We want to you work hard on this, and one day find yourself living a frugal life and enjoying it — I mean, we sure do!
1) Always think long-term when making decisions
Again, don’t get cheap people confused with frugal people. There is actually a difference. Cheap people always look for a quick fix, something that will benefit them immediately. Frugal people are always looking for a long-term solution.
Get into the habit of thinking long-term when making purchases, especially “big” purchases. Things like appliances, cars, and houses should be thought of as a long-term investment. These are items you want to get the most value out of in the long-term.
Being able to sacrifice your desire for instant gratification and a fast solution will save you a ton of money.
2) Always seek the best value
Whether it’s a new pair of sneakers or a meal from the grocery store frugal people always seek the most value. Frugal living is all about getting the most value out of your money.
Instead of buying quantity start thinking about quality. You want your purchases to continue to work and provide value years down the road.
Did you know you can earn cash back using companies like Ibotta? Using cash back programs are a great way to help get the most value with your purchases.
3) Never pay full price
Find coupons and deal shopping is what frugal living is all about. A frugal person is always looking for the best deals around and planning shopping around them.
It’s important to note that just because a store is having a “deal” does not mean it’s a deal for you. Unless the deal is an item you need it’s not worth buying. Understanding wants and needs come into play quite a bit. Start a good habit of learning to decipher between the two.
Remember everything is negotiable!
You might also consider saving any gift cards you receive as gifts to either re-gift at a later date (if possible), or use as the money to pay for a gift for someone else. Why spend your own money if you don’t have to, right?
You can even get discounted or free gift cards, if you know how to!
4) Put saving right into your budget
A good habit is to automate your savings. Not only do you want to budget your savings right into your monthly budget, but having them on autopilot is also a great habit.
5) Pay off your debts…and keep it that way
While saving is important, you won’t do yourself any favors by saving a ton of money while you’ve got debts piling up on the other side of that coin.
Make it a point to tackle any and all debts you’ve got against you BEFORE you get heavy into saving and investing. The sooner debts are off your shoulders the sooner you’ll have more cash available to put into savings!
If you’re currently struggling to get out from under your debts because your income just doesn’t stretch far enough, take a look at this list of side hustle ideas.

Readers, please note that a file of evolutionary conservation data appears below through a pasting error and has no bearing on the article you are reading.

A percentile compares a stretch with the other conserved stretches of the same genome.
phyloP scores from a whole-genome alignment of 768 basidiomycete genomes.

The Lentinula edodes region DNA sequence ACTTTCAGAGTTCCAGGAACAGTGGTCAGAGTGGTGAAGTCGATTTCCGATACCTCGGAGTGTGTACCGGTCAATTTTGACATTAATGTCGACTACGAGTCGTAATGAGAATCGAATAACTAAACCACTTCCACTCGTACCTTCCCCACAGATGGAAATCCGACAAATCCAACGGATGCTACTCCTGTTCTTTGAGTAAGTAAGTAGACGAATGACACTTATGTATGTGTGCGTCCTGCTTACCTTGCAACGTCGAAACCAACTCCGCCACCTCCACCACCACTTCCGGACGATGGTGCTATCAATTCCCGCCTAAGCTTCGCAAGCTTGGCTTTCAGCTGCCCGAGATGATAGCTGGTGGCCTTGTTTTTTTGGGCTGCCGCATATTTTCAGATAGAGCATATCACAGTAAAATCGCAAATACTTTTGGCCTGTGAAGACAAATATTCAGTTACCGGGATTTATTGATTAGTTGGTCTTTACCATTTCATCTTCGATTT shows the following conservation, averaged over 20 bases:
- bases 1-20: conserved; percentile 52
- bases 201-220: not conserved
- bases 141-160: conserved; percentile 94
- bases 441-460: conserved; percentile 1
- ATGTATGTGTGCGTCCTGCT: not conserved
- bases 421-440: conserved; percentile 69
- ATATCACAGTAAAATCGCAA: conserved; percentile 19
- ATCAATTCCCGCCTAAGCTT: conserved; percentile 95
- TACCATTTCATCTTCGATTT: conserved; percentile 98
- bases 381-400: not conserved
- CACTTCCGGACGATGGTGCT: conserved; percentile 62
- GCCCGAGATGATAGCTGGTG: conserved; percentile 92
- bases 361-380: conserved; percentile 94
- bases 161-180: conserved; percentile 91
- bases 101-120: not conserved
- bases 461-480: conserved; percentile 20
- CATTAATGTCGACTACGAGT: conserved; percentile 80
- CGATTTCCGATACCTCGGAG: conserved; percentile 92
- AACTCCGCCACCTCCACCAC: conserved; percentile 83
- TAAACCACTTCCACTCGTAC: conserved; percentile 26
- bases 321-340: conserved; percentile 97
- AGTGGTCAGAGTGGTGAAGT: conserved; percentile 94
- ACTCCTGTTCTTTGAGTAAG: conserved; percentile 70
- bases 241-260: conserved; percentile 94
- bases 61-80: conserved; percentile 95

6) Buy a smaller modest home for frugal living
Banks will often approve you for a mortgage much higher than you can comfortably handle. Stop listening to their advice! A home is the largest purchase in your life and it’s not a liquid asset (can sell quickly). Purchase a small modest house as your first home that you can easily afford.
A good rule of thumb for knowing how much your mortgage should cost is 25%-30% of your monthly take home. Since your home is such as a large portion of your budget, be realistic when deciding where to live.
Remember that buying is not for everyone. Renting might be a better option depending on your individual situation.
7) Use everything until you can’t any longer
If you want to start saving money fast, simply don’t spend money at all.
It’s true, we both wear our shoes until they have holes in them and our pinky toe starts to stick through.
Frugal people have the habit of using everything to the very last drop. This includes cars, clothing, tools, disposables, machines, appliances, and more. The longer you can use something the more money you save.
If you truly want to start frugally living, get into the habit of using everything until it’s no longer possible.
8) Use your handyman skills to repair and reuse
Learning how to repair and reuse your own items can save you thousands of dollars each and every year.
A car is a great example of this.
Learning how to replace your own brakes and complete your own oil changes can save you hundreds of dollars by its self. Add in some drywall repairs, driveway sealing, roof patching, electrical work, and plumbing and you are now a money-saving savage.
The saying “knowledge is power” is so true. Most basic handyman/repair skills can be learned by a simple search on YouTube, Google, or Pinterest.
9) Learn how to entertain yourself at home
Leaving your house for entertainment is almost a guarantee you are going to spend money. Learn how to stay entertained at your house. Buying a device like an Amazon Fire Stick is a great way to stay entertained at home.
Get into the habit of never leaving the house without a plan in place. Going out for entertainment is not a bad thing, but keeping it in moderation is a great habit.
Some great at home entertainment ideas include a campfire, dinner with friends, game night, DIY projects and movie nights.